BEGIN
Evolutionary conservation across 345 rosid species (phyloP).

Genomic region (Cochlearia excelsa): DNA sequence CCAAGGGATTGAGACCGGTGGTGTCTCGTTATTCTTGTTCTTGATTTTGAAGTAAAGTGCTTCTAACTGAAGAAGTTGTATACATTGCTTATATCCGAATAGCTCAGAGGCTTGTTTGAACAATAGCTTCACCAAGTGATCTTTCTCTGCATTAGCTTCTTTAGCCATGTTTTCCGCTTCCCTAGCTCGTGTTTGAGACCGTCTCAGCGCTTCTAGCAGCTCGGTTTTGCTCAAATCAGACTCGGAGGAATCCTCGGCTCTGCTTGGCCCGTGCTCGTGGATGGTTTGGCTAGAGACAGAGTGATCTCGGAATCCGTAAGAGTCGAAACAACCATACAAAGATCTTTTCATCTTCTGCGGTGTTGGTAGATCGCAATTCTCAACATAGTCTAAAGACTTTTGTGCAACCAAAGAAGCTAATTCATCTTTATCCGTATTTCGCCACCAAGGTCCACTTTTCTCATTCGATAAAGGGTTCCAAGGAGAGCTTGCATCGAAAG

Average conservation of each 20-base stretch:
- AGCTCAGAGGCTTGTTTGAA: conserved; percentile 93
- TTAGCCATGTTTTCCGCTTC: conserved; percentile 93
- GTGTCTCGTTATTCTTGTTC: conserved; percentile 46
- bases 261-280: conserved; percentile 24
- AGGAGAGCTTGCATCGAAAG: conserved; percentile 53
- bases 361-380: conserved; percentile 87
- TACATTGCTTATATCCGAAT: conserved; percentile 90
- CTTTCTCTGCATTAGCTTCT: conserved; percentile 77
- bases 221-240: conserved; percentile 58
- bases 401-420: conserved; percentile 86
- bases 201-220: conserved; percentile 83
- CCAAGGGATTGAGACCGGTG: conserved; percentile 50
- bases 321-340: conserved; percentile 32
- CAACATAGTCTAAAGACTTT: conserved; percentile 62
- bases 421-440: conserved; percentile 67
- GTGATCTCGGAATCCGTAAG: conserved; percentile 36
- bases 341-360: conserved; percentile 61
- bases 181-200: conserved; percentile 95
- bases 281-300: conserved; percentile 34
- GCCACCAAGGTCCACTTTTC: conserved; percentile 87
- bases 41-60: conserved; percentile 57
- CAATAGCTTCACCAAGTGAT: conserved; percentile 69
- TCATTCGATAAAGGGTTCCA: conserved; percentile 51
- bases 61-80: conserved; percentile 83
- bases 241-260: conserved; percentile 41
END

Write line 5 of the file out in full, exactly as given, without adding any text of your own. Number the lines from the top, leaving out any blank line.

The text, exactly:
- TTAGCCATGTTTTCCGCTTC: conserved; percentile 93